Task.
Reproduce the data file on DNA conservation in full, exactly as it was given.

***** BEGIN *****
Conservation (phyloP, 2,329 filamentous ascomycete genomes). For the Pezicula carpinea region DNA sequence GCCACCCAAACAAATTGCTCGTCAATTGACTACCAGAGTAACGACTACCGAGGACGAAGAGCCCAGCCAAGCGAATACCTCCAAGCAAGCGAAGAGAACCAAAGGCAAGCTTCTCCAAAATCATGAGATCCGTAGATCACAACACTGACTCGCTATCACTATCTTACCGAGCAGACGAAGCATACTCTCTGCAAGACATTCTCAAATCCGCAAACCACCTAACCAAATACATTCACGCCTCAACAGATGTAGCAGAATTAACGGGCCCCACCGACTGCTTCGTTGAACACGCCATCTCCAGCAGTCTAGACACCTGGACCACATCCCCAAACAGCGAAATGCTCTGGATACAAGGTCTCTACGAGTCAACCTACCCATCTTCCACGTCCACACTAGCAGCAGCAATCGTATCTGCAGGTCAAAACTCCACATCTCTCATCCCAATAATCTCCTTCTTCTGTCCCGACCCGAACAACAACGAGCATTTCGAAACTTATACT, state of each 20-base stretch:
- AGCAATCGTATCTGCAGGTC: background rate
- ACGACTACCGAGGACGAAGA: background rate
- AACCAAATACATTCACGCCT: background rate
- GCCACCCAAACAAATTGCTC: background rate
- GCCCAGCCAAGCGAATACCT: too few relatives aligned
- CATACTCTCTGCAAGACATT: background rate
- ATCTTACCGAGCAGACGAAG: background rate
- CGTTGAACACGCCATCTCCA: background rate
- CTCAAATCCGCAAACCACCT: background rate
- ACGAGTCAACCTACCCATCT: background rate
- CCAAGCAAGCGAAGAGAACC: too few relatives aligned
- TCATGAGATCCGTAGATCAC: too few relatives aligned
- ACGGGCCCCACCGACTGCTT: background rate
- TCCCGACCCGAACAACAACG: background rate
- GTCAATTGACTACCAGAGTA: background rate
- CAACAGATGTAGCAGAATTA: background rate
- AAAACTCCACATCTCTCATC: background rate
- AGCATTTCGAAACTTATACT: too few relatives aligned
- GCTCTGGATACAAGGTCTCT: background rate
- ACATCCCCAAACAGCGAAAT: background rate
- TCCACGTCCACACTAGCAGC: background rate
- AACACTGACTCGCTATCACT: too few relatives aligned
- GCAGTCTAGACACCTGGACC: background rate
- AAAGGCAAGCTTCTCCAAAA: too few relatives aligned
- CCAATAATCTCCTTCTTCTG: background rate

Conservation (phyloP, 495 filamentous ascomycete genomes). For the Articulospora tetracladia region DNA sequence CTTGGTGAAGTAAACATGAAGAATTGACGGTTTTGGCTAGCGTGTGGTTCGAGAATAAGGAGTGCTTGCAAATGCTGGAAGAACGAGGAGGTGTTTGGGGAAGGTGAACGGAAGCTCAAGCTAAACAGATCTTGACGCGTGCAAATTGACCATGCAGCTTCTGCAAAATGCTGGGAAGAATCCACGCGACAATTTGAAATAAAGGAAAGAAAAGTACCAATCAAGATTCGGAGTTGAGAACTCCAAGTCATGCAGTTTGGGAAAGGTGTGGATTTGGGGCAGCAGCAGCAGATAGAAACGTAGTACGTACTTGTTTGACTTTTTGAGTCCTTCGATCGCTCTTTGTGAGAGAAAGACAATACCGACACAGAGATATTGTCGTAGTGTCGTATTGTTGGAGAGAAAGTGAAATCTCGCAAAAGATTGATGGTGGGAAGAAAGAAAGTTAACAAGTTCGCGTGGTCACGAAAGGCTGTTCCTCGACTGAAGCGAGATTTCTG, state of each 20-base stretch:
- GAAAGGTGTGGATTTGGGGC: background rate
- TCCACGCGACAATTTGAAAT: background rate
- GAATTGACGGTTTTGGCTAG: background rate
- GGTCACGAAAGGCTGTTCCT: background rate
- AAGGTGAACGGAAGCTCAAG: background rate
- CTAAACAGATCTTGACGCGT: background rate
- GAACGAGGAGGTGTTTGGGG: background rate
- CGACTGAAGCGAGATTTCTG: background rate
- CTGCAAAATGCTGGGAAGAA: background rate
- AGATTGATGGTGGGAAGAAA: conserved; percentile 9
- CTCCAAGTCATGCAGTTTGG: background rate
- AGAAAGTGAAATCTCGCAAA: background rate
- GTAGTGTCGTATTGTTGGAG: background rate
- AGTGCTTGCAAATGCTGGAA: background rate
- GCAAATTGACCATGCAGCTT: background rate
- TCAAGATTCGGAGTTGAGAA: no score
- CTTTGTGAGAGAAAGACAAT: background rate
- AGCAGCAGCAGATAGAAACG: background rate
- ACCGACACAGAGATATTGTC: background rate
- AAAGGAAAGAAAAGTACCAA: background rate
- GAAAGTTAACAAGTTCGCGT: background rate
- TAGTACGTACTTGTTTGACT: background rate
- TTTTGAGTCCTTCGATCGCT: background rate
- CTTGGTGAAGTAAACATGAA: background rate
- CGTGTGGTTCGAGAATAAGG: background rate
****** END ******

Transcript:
Conservation (phyloP, 2,329 filamentous ascomycete genomes). For the Pezicula carpinea region DNA sequence GCCACCCAAACAAATTGCTCGTCAATTGACTACCAGAGTAACGACTACCGAGGACGAAGAGCCCAGCCAAGCGAATACCTCCAAGCAAGCGAAGAGAACCAAAGGCAAGCTTCTCCAAAATCATGAGATCCGTAGATCACAACACTGACTCGCTATCACTATCTTACCGAGCAGACGAAGCATACTCTCTGCAAGACATTCTCAAATCCGCAAACCACCTAACCAAATACATTCACGCCTCAACAGATGTAGCAGAATTAACGGGCCCCACCGACTGCTTCGTTGAACACGCCATCTCCAGCAGTCTAGACACCTGGACCACATCCCCAAACAGCGAAATGCTCTGGATACAAGGTCTCTACGAGTCAACCTACCCATCTTCCACGTCCACACTAGCAGCAGCAATCGTATCTGCAGGTCAAAACTCCACATCTCTCATCCCAATAATCTCCTTCTTCTGTCCCGACCCGAACAACAACGAGCATTTCGAAACTTATACT, state of each 20-base stretch:
- AGCAATCGTATCTGCAGGTC: background rate
- ACGACTACCGAGGACGAAGA: background rate
- AACCAAATACATTCACGCCT: background rate
- GCCACCCAAACAAATTGCTC: background rate
- GCCCAGCCAAGCGAATACCT: too few relatives aligned
- CATACTCTCTGCAAGACATT: background rate
- ATCTTACCGAGCAGACGAAG: background rate
- CGTTGAACACGCCATCTCCA: background rate
- CTCAAATCCGCAAACCACCT: background rate
- ACGAGTCAACCTACCCATCT: background rate
- CCAAGCAAGCGAAGAGAACC: too few relatives aligned
- TCATGAGATCCGTAGATCAC: too few relatives aligned
- ACGGGCCCCACCGACTGCTT: background rate
- TCCCGACCCGAACAACAACG: background rate
- GTCAATTGACTACCAGAGTA: background rate
- CAACAGATGTAGCAGAATTA: background rate
- AAAACTCCACATCTCTCATC: background rate
- AGCATTTCGAAACTTATACT: too few relatives aligned
- GCTCTGGATACAAGGTCTCT: background rate
- ACATCCCCAAACAGCGAAAT: background rate
- TCCACGTCCACACTAGCAGC: background rate
- AACACTGACTCGCTATCACT: too few relatives aligned
- GCAGTCTAGACACCTGGACC: background rate
- AAAGGCAAGCTTCTCCAAAA: too few relatives aligned
- CCAATAATCTCCTTCTTCTG: background rate

Conservation (phyloP, 495 filamentous ascomycete genomes). For the Articulospora tetracladia region DNA sequence CTTGGTGAAGTAAACATGAAGAATTGACGGTTTTGGCTAGCGTGTGGTTCGAGAATAAGGAGTGCTTGCAAATGCTGGAAGAACGAGGAGGTGTTTGGGGAAGGTGAACGGAAGCTCAAGCTAAACAGATCTTGACGCGTGCAAATTGACCATGCAGCTTCTGCAAAATGCTGGGAAGAATCCACGCGACAATTTGAAATAAAGGAAAGAAAAGTACCAATCAAGATTCGGAGTTGAGAACTCCAAGTCATGCAGTTTGGGAAAGGTGTGGATTTGGGGCAGCAGCAGCAGATAGAAACGTAGTACGTACTTGTTTGACTTTTTGAGTCCTTCGATCGCTCTTTGTGAGAGAAAGACAATACCGACACAGAGATATTGTCGTAGTGTCGTATTGTTGGAGAGAAAGTGAAATCTCGCAAAAGATTGATGGTGGGAAGAAAGAAAGTTAACAAGTTCGCGTGGTCACGAAAGGCTGTTCCTCGACTGAAGCGAGATTTCTG, state of each 20-base stretch:
- GAAAGGTGTGGATTTGGGGC: background rate
- TCCACGCGACAATTTGAAAT: background rate
- GAATTGACGGTTTTGGCTAG: background rate
- GGTCACGAAAGGCTGTTCCT: background rate
- AAGGTGAACGGAAGCTCAAG: background rate
- CTAAACAGATCTTGACGCGT: background rate
- GAACGAGGAGGTGTTTGGGG: background rate
- CGACTGAAGCGAGATTTCTG: background rate
- CTGCAAAATGCTGGGAAGAA: background rate
- AGATTGATGGTGGGAAGAAA: conserved; percentile 9
- CTCCAAGTCATGCAGTTTGG: background rate
- AGAAAGTGAAATCTCGCAAA: background rate
- GTAGTGTCGTATTGTTGGAG: background rate
- AGTGCTTGCAAATGCTGGAA: background rate
- GCAAATTGACCATGCAGCTT: background rate
- TCAAGATTCGGAGTTGAGAA: no score
- CTTTGTGAGAGAAAGACAAT: background rate
- AGCAGCAGCAGATAGAAACG: background rate
- ACCGACACAGAGATATTGTC: background rate
- AAAGGAAAGAAAAGTACCAA: background rate
- GAAAGTTAACAAGTTCGCGT: background rate
- TAGTACGTACTTGTTTGACT: background rate
- TTTTGAGTCCTTCGATCGCT: background rate
- CTTGGTGAAGTAAACATGAA: background rate
- CGTGTGGTTCGAGAATAAGG: background rate